Sony Xperia Z3v review: Verizon gets the exclusive on this Xperia Z2 do-over

BY GreenBot Staff

Published 23 Oct 2014

You know how you sometimes look back to the past wish you could have done something in your life differently? Sony sort of pulled the same schtick with its new flagship, the Xperia Z3v. The Xperia Z2 was supposed to be its big flagship phone of the year, but this new phone is making us wonder why it didn’t just wait to release this instead.

Hopefully you didn’t just buy the Xperia Z2, because the Z3v is just a bit better in every way— it’s exclusive to Verizon, a carrier other than T-Mobile, which the company has been tied to at the hip all this time. Its powerful hardware neat bundled features are also a perfect example of what Sony is capable of when it takes its time with a product.

Design deja vu

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The Xperia Z3v comes dressed up in Sony’s signature “Omni-Balance” design motif—the same one it’s been using for a few years now. At first glance, the glass-covered chassis is almost indistinguishable from its predecessor—from any of its predecessors, really— about the only noticeable difference is the rubbery polymer coating around its edges.

at’s worse: It’s actually different from the Xperia Z3 announced in September at IFA, which has a metal b around its edges. I’m struggling to underst the thought that went behind manufacturing a different chassis for the Verizon variant of this phone, as a Verizon subscriber I’m especially bummed that I don’t have the option to purchase the more premium-feeling version.

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l about that bass—er, backside.

The Xperia Z3v’s 5.2-inch 1080p display is powered by Sony’s proprietary Triluminous D display technology, which kicks elements like color saturation up a notch, as well as the X-Reality image processing engine, which is fancy marketing speak for a feature that sharpens edges, eliminates missing pixels, boosts the richness of colors, even for low-quality black market video content. It also lets you adjust the color tone white balance of the smartphone’s screen as you see fit—kind of like how you’d adjust the color settings on your TV.

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Sony lets you customize the white balance settings on your Xperia display. 

The display features a pixel density of about 424 pixels per inch, which puts it right behind the Samsung Galaxy S5 HTC One (M8). It’s one of the brightest displays I’ve ever seen, though not nearly as bright as the Super AMOD on Samsung’s latest smartphones. It was also surprisingly legible out in bright sunlight with the display brightness turned all the way up.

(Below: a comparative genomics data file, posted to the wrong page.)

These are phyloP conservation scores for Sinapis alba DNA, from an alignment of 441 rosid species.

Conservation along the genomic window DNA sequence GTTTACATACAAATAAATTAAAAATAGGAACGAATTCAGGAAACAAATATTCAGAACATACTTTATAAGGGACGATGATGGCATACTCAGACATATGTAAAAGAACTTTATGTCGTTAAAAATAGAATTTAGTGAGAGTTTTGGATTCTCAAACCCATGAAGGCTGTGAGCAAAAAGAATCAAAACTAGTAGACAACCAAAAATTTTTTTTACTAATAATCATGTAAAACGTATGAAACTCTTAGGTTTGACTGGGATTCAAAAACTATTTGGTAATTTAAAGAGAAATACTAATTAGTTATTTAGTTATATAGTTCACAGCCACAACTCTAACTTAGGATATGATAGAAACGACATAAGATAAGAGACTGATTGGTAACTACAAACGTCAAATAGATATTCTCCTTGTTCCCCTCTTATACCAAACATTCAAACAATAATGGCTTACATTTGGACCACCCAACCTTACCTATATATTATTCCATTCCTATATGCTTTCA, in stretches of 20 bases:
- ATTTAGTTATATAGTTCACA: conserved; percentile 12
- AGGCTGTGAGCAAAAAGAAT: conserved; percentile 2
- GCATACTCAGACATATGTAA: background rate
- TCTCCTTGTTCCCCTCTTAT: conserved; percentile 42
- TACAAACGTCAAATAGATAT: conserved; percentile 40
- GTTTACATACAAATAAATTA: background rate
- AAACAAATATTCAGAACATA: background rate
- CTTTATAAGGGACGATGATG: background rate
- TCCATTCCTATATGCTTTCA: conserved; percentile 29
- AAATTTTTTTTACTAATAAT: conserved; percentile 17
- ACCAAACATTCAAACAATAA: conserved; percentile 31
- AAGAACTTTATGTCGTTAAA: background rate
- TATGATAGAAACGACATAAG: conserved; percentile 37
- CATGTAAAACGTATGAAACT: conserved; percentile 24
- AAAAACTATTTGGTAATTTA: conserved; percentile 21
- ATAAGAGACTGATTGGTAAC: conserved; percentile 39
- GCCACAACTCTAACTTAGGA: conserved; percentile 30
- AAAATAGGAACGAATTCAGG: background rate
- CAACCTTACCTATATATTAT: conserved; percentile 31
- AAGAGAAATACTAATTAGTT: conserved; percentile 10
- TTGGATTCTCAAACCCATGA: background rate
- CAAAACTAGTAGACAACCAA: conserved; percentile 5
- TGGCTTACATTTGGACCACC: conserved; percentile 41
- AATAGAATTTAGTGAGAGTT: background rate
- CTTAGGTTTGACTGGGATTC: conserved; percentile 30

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ter can’t hurt the Z3v. 

ke the rest of the Sony device family, the Xperia Z3 is both water dust proof. Sony made the right move by jumping on the “life proof” bwagon early, even though that shiny glass chassis is hardly the type of thing you want to take out with you on the old dusty trail. so, while the flaps that protect the charging port MicroSD SIM slots are necessary, they’re still very annoying to deal with. dies, you will chip regular nail polish opening the ports every day, so plan to invest in gel manicures if you stick with this phone.

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Annoying flaps, though necessary. 

Fast loud

Sony packed the Xperia Z3v with a 2.5GHz Qualcomm Snapdragon 801 processor 3GB of RAM. It’s one of the fastest mobile chips on the market right now, so you won’t have to worry too much about app slowdowns gaming lag. I have no means of knowing what it is like after six months of use, but the interface seems light enough that it won’t bog down the system.

Beginning November 2014, after the ayStation 4 gets a software update, the Xperia Z3v will support Remote ay. This will essentially enable you to play ayStation 4 games on the device over -Fi, like the Vita does now. You’ll also be able to purchase a DualShock controller mount for the device to complete the console-like gaming experience. I couldn’t test this ability at the time of review, but when the feature is officially out we’ll have a full run-through for you.

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A phone that’s ready for games. 

The Xperia Z3v’s mobile gaming experience is made better by the fact that the device is equipped with ample front-facing stereo speakers, which sound just as good at the HTC One’s—I really appreciate that manufacturers are paying more attention to a smartphone’s external audio abilities as much as everything else. I streamed the BBC rld Broadcast via TuneIn radio in my living room the other night could hear it perfectly as I moved throughout the house, cleaning things whatnot.